The exhibition “Dear Fractured Stones” evokes an image similar to the one drawn in Mehdi Akhavan Sales’s poem, “Katibeh” (Inscription), a poem telling the story of a group of people chained together on a cursed moonlit night. Similar to the characters of the poem but with looser and lighter chains, the artists presented in this exhibition work together to “turn” the stone. And as they “turn” their inscriptions they seek to reveal the secrets of that which is unsaid. But in this process of “turning” the stone over hours and days – not moments and minutes – they find themselves silent in shock, where their main action is that of remembering. The artists all look back and remember, but stone neither remembers nor forgets; instead, it continues to collect and to record and to carry the burden which it then passes down.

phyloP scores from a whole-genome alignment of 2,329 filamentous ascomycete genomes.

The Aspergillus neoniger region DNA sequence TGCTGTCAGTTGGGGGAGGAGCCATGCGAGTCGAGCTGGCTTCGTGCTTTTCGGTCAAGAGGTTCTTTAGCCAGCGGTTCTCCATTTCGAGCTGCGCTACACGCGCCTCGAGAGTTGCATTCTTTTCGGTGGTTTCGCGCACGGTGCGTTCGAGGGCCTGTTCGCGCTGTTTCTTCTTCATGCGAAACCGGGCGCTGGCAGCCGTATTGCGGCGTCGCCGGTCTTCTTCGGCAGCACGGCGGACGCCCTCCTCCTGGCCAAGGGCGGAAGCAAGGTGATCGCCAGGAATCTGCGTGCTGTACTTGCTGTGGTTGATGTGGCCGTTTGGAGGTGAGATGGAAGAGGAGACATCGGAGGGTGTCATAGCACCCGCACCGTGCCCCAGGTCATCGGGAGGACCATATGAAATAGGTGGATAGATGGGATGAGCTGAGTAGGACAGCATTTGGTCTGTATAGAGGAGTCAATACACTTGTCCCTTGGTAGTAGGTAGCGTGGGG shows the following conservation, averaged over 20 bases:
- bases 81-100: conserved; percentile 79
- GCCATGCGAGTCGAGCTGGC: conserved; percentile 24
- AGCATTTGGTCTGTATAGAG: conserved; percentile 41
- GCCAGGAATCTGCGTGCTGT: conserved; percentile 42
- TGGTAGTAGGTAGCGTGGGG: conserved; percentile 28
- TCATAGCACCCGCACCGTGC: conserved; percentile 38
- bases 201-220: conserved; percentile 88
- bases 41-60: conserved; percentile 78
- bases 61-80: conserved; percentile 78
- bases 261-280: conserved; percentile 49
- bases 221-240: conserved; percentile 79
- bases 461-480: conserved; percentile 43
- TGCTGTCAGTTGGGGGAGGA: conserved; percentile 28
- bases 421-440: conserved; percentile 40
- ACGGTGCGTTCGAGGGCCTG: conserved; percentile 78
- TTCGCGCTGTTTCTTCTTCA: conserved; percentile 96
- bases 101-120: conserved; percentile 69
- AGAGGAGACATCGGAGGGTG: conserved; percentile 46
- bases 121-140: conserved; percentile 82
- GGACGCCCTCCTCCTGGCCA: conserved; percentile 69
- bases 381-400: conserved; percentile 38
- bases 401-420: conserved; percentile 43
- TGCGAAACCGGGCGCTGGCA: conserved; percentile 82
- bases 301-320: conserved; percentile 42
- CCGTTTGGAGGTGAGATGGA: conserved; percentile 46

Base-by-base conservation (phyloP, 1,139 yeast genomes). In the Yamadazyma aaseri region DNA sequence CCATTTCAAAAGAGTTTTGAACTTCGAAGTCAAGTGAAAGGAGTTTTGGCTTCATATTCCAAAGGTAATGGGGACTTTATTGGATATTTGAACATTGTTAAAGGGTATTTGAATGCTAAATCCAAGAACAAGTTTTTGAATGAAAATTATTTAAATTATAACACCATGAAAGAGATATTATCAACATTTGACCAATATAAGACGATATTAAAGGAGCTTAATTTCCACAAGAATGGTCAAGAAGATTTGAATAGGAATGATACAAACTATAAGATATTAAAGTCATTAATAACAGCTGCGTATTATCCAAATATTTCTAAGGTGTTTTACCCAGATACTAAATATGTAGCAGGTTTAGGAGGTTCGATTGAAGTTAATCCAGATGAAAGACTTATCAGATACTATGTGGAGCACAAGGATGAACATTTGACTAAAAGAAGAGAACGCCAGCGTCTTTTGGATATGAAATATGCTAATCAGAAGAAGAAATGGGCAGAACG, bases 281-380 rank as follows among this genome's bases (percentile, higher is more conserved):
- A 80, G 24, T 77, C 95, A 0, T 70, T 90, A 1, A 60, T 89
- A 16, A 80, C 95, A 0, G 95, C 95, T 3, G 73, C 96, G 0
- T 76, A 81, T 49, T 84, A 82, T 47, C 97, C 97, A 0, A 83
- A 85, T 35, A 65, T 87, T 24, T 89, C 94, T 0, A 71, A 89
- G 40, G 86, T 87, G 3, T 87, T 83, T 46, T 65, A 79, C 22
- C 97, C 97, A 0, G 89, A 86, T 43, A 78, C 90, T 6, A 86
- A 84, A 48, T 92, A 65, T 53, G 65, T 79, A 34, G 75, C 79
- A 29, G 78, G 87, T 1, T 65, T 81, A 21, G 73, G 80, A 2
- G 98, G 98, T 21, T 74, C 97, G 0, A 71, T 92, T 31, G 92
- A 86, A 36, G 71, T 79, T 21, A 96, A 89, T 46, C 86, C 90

Stone as a material is comprised of mineral bonds; in its essence it is becoming rather than being, and this becoming is a process occurring over time with changes and observations. It is as if stone records its observations in layers, “turning” itself into an archive of the known even as it is an archive of a selection of bodily sediments. The stone takes events in and then accumulates their traces in the style of a documentary. It is a thing of the past with its historicity; however, time never stops within it but rather the stone encompasses the dialectic between the past and the present. Indeed, it is for this very reason that stone needs to be cut to be read. When a stone is broken, it cannot be remedied or mended, and in this sense, the narratives within are unveiled and disseminated immediately. At this moment, the untold is revealed. From this point on, the rigid reports of the past are not only divulged but also precarious. Another account is added to the memory of the past, but then it is cast away until it will become someone else’s concern one day. In this manner, Baharak Omidfard builds, through the nine artistic interpretations of this material stone, an intertextual network in the exhibition “Dear Fractured Stones”. In this collection, Omidfard addresses not only stone, but broken stones, stones which have been cast away and scattered, separated into pieces of an older body. Here, the stone which is normally used to break is now itself broken. In this sense, a piece of stone is like a material that finds a new nature and “transforms” into the agent of a unique narrative in a different form and medium; yet, one which is still connected with other narratives.